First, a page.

Grim and Bear It, and Be Rewarded: A Spoiler-Free Review of 'Avengers: Endgame'
The culmination of eleven years of films and content that commenced in 2008 with Iron Man, the Marvel Cinematic Universe's ‘finale,’ Avengers: Endgame, is a film that’s not that easy to write about. For in the manner of how things have evolved in the MCU, these films, especially one that’s been publicized and marketed as Endgame has, become more than just a film. It’s a happening, an event; a near-religious occurrence for the ones who follow the MCU, in all its manifestations (films, TV series, websites and blogs, merch and events) with fervent devotion. Tapped into the zeitgeist of the last decade, the MCU has extended its boundaries beyond the comic books and films that spawned it, and has attained socio-cultural phenom status.
Part of the grand vision of Marvel President Kevin Feige, Endgame is directed by Anthony and John Russo, from a screenplay of Christopher Markus and Stephen McFeely. So that’s the brain trust we can either praise to high Heaven, or curse for dropping the proverbial baton. And I’m sure there will be more in the former category––the ones who will place any MCU product on a pedestal, drooling over the multi-film interconnections and Easter eggs. But this review is more about the film itself, as a stand alone entry into the MCU––about whether this three-hour ‘beast’ lives up to the hype and delivers.
First off, if you haven’t been following all the films, do yourself the favor of, at the very least, watching Infinity War before lining up for Endgame. Otherwise, you may be at a loss––for the first hour, thinking you’ve stumbled into a film about grief and the different ways of coping with it, and not a superhero film. Endgame literally picks up from where Infinity War ended, and given the massive cast of characters, you may be disoriented as characters and storylines pop up or are referenced, just to be put on hold, and then continued after a lengthy amount of time.
Endgame is an emotional roller coaster that firmly plays by its own rules, and you have to salute Marvel for sticking to its guns. It may get messy at times, meander and have some episodic false starts (like Hawkeye handling his grief by becoming a hired assassin in Tokyo), but you can sense that purpose, that vision, that’s distinctly Marvel controlling the proceedings. It’s been said, half in jest, that Marvel films are first and foremost, about character, plotting and narratives come second, and that actual action is a close but definite third. Well, Endgame reinforces that observation to the extent that you can no longer say it in a joking manner at all.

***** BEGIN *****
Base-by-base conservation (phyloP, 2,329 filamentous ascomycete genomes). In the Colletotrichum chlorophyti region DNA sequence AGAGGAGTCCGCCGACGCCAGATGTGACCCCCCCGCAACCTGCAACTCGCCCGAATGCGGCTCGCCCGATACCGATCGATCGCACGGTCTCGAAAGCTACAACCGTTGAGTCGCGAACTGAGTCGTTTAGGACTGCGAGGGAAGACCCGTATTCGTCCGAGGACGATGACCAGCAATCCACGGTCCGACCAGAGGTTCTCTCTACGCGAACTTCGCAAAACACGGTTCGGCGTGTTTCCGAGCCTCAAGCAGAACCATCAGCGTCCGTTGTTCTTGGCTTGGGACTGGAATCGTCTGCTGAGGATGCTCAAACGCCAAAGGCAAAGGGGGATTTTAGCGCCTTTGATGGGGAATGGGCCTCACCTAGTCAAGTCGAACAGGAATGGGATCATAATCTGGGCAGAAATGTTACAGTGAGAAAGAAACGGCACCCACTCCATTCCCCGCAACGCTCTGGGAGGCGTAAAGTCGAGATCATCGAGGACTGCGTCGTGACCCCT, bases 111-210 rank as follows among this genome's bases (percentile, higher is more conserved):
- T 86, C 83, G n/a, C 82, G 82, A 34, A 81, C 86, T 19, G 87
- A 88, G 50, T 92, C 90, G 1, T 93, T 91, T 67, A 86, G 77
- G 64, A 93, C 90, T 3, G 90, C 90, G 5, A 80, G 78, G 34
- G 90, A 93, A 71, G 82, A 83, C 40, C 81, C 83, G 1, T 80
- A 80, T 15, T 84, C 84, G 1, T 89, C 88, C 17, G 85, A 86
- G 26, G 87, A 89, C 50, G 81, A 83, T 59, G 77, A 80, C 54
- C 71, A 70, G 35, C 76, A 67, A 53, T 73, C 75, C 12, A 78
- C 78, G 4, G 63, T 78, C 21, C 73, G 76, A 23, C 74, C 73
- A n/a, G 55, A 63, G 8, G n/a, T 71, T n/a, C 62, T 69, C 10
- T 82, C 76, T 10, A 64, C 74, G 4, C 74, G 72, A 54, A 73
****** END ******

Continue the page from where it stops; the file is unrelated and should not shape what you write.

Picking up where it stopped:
Leading this emo direction are Iron Man (Robert Downey Jr.) and Captain America (Chris Evans). Taking his cue from Ragnarok, Thor (Chris Hemsworth) provides the first shafts of humor that manage to hit home amidst all the despair and grief that surrounds the first hour. In fact, it’s only around the 60-minute mark that we get any semblance of the action getting a kick-start. And yes, patience is definitely rewarded when at the 120-minute mark, the ultimate superhero battle scene gets underway. It’s this kind of very measured pacing that may have non-followers gnashing their teeth, but for the faithful, it’s a journey like no other. It’s one that rewards immeasurably, and serves as both a fitting finale, and the starting point of what’s to follow.
For those who have been following the MCU films, you will absolutely love the plot device that ‘resurrects’ so many of the characters, both major and minor, that we’ve encountered over the 11 years of MCU films. It’s fascinating how they’ve managed to fit everyone in, and even in the dark of the theater, I could sense how pearly whites would glimmer as smiles broke out from other viewers. And be forewarned that Endgame will tug at your heartstrings and elicit tears like no other Marvel film has done in the past.
Endgame, and it’s just the start of a new chapter in MCU’s lifespan. Don’t miss out!
Photos from Marvel